resume its demand for corn and

soy and that's exactly what we're seeing at the moment.

There was an area thought China There was an area where we

but just only the last 48 hours they've come back into the

positive sign for both of those market and I think that's a

commodities. What's bulk-bill weighing on weighing on China's demand for soy and corn? In particular

for soy a, soya China doesn't

really produce and it is really produce and it is a major part of their diet and what we've found is the last month, two months what we've found is that over

there's been that story that China's slowdown, economic slowdown is going to cause a

concern on their imports of found is that China has resumed soya

its traditional buying and

that's a good thing for both

the fierce of inflation on food those commodities. What about

prices as well, does that play

some sort of part? Look, it is

a worry. I think if China

didn't import the food or corn

a concern because food and soya that would be more of

inflation would conto rally in

China. Now remember we had food

to 22% over 18 months ago, so I

think that will weigh on

concerns for China and for China to continue these food stuffs. And just China to continue to import

briefly before we go, let's

move away from soft commodities

and on to crude, now it seems

to have gained some ground?

Crude in itself, it's interesting because we're

getting good economic data out

of the States and as the number one consumer we're seeing crude

Graf state Tate to the top

side. But on the bad side of it

I guess is the concern's escalating in Europe and also the potential slow down in

China. Crude is in China. Crude is in a range

tious there's no doubt about it tious there's no doubt about

and at the moment I and at the moment I actually

feel that it can't move too

much to the top side. I think

around that 85, 86 is pretty

much resistance on the top and

I actually see it come back to I actually see it come back to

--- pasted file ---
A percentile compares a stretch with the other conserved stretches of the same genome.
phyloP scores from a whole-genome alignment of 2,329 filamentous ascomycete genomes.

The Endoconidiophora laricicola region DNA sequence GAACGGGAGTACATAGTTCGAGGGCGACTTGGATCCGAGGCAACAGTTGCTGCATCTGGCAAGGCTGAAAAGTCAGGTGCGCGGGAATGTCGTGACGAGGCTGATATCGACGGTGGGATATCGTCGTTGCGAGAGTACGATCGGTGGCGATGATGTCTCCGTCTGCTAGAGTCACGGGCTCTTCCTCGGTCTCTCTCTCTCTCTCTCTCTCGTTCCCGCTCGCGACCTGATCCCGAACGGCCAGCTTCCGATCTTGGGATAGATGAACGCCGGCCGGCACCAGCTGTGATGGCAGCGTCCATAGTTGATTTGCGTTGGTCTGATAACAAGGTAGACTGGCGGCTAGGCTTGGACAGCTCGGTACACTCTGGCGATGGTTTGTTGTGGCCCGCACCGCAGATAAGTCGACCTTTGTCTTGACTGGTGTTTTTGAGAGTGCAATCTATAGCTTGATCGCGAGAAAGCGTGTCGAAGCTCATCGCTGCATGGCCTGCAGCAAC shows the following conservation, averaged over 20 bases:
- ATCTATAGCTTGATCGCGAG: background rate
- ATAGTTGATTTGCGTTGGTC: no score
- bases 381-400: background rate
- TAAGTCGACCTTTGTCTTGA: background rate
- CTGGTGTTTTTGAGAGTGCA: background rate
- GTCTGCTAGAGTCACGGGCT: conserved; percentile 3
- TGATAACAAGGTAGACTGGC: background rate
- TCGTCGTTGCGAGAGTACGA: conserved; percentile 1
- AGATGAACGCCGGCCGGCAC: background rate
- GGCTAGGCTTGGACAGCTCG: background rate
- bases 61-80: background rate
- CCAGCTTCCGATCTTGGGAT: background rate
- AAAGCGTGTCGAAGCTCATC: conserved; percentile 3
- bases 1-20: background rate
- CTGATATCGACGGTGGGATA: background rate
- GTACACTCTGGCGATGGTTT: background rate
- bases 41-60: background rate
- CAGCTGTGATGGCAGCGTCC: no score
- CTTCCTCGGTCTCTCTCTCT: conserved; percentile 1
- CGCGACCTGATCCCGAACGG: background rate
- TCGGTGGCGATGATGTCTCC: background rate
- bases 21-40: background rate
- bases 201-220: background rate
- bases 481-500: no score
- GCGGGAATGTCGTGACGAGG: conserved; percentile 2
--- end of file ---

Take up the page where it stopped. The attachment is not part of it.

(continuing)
the lower end, back to the US

$80 a barrel. Just before we

go, doin want to hold you too much longer you think their next move will

be? I think it will be steady

as she goes. I don't think wle see much movement out of see much movement out of OPEC

at all. I feel that they want stable, global price just as

does get down to 70, 75 you much as everyone else but if it

will probably see they will put

quota their hand up and change their

quota aslittle bit. We'll have to joining the program. Thank, Whitney.

The UN climate summit has

opened in Mexico with opened in Mexico with the delegates urged to make real

progress on half a dozen issues

relating Carbon emissions remain a European sticking point with the

European Union calling on

China, the United States and India to agree to their carbon output. Security India to agree to fair curbs on

might their carbon output. Security

might be tight but few attending. 200 countries have attending. international leaders are

sent officials to

attending. 200 countries have resort. Speakers sent officials to this Mexican divisions between rich and poor countries

Copenhagen climate summit a

year ago. A tapestry with holes Copenhagen climate summit

only be filled in through compromise. On the agenda this time around is finance for poor

countries to adapt, deforestation and a system to countries to adapt, reducing

measure emissions. It's hoped

to pave the way for a global agreement at to pave the way for a binding

next year. We hope next year. We hope Cancun